The key to increasing conversion rates is to treat the pages of you blog like landing pages. To stretch this blogcano metaphor to the breaking point, it’s like setting up a gift shop on the slope.

Your blog pages need to provide a next step for your readers. Calls to action in the content as well as alongside it can offer more informational products for lead generation, links to your product and category pages, and teasers for your offerings.

Think of it as advertising on your own site. Unless you’re the New York Times, you don’t have to separate your journalistic content and promotional content. The right balance will be relevant to the reader and will make your cash register ring as well.

To affect both sides of the conversion rate fraction invest in blogs are relevant to your prospects and focused on what’s happening now.

Opinions expressed in the article are those of the guest author and not necessarily Search Engine Land.

Related Topics: Channel: Analytics | Search & Conversion


About The Author: is the Conversion Scientist at Conversion Sciences and author of Your Customer Creation Equation: Unexpected Website Forumulas of The Conversion Scientist. Follow Brian at The Conversion Scientist blog and on Twitter @bmassey

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  • trinity_hartman

    Hi Brian. Would you recommend that a small company hire a dedicated blogger?

  • eseidelman

    Good article. Do you have any examples of blogs that you feel are following these guidelines and doing things effectively.

  • Brian Massey

    Trinity, I think a dedicated blogger is a real asset. Consider that frequency is the metric most associated with the growth of blog traffic. I would also encourage you to consider them a content creator. You don’t have to limit yourself to just text. Infographs and video are doing very well and can create super eruptions for you in social networks.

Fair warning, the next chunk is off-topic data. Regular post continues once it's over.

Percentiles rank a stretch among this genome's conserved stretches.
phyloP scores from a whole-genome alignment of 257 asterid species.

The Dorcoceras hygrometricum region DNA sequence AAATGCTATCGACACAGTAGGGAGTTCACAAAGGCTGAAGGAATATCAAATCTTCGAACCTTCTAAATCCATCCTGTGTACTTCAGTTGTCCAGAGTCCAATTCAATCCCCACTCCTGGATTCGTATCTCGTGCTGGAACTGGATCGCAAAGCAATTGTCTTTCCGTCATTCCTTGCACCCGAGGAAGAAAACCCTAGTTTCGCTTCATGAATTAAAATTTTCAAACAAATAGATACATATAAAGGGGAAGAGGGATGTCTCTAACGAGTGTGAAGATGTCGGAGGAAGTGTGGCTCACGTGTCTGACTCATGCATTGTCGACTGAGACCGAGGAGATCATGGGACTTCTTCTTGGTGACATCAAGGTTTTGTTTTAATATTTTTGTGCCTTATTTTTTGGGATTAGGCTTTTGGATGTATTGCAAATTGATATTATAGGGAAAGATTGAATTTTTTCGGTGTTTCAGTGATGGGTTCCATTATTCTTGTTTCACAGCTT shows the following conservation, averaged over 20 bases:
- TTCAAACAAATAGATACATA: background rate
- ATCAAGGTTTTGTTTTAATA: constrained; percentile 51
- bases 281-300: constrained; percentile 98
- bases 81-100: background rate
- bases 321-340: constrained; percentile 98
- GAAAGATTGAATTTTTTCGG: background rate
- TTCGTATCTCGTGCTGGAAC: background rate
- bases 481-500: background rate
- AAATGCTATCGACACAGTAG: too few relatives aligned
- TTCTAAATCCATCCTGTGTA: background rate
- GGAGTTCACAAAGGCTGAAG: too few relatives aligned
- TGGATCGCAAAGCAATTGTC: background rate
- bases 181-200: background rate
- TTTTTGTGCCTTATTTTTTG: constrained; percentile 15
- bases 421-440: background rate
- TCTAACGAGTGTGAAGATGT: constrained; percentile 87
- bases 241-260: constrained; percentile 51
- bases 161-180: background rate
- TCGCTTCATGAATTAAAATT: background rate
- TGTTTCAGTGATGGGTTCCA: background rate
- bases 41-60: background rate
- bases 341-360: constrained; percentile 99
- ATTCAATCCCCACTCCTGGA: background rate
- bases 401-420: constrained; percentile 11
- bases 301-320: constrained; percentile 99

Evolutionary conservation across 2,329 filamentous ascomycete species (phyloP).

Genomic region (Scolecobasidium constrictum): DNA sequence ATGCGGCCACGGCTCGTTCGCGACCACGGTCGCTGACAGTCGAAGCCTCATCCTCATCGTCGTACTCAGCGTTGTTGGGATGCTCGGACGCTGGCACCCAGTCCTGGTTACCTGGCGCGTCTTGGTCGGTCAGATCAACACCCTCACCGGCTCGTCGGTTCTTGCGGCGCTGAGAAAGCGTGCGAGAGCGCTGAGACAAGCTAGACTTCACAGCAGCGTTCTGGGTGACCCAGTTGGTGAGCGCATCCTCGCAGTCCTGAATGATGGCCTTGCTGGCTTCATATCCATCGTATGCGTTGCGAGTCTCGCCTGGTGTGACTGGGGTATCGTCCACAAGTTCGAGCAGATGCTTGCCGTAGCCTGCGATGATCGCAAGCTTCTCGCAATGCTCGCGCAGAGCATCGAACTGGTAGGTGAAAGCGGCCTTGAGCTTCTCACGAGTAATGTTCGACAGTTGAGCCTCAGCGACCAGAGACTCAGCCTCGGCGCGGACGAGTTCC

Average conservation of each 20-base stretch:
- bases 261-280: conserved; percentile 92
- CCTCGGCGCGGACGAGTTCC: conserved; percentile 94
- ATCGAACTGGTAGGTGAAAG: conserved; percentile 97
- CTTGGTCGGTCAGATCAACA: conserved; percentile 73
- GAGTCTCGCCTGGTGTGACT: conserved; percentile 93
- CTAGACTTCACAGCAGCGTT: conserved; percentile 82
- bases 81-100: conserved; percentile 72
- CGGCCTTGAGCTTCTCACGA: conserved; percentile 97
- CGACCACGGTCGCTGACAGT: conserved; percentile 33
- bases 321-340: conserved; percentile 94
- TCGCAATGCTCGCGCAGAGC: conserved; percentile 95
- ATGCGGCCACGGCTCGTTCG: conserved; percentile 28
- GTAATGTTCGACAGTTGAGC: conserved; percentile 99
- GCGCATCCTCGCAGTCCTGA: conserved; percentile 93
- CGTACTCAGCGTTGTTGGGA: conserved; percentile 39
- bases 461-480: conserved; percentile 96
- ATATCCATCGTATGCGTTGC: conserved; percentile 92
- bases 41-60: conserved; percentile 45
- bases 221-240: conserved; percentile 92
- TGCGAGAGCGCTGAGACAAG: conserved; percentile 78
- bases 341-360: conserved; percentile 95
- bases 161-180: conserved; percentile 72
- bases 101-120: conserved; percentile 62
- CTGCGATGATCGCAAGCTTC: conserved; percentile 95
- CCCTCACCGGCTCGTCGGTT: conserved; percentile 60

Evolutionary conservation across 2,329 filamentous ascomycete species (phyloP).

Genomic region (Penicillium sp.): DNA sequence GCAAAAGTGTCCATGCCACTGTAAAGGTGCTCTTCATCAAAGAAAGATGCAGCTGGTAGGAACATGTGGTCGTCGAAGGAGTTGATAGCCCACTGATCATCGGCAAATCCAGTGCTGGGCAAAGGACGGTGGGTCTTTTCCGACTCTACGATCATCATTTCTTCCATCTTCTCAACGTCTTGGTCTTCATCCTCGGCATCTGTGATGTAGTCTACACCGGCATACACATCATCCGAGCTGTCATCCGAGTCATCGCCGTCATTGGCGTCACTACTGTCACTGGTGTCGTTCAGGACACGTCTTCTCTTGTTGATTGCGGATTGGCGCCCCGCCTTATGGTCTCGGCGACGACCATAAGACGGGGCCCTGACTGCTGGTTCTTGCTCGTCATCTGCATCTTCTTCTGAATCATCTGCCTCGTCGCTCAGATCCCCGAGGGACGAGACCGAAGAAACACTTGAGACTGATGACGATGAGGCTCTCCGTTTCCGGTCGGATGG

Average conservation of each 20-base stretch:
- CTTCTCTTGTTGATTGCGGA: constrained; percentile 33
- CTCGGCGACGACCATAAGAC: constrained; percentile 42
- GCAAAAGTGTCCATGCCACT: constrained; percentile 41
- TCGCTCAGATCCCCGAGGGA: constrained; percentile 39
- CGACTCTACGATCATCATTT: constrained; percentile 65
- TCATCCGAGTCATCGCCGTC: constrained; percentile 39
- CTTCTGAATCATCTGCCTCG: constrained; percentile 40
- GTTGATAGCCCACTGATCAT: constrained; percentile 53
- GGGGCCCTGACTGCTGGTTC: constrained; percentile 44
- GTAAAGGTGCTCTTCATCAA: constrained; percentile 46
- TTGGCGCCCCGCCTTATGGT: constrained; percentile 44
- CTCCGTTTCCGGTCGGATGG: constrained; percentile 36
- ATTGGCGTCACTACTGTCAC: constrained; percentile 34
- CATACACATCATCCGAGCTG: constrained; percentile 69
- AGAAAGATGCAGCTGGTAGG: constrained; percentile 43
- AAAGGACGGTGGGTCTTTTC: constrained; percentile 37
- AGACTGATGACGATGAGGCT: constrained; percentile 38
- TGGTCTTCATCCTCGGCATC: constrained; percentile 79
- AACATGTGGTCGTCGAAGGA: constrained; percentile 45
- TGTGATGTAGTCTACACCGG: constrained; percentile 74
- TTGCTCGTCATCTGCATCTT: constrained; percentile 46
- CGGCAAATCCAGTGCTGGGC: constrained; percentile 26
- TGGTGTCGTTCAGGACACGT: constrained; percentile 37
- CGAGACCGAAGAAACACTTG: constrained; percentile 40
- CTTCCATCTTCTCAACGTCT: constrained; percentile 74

Thanks for the comment.

  • Brian Massey


    I particularly like what Copyblogger has done with their blog. They sell software products, but always position themselves as publisher (and their content is great, IMHO). KISSMetrics and Hubspot have built their businesses on content all centered on their blogs. For me The Conversion Scientist blog is the driver of my business.

    Perhaps other readers have recommendations outside of the marketing world.


  • tanvon

    hi, Brian,
    I really liked your story, it is a real thing, content is everything, but fresh one, oh must have for a blog fresh and flaming content is the life or as you said LAWA, I liked you terms, and learnt a new thing to treat blog posts as landing pages, thanks again.

  • Brian Massey


    “fresh and flaming” is my new mantra for content. Thanks for that!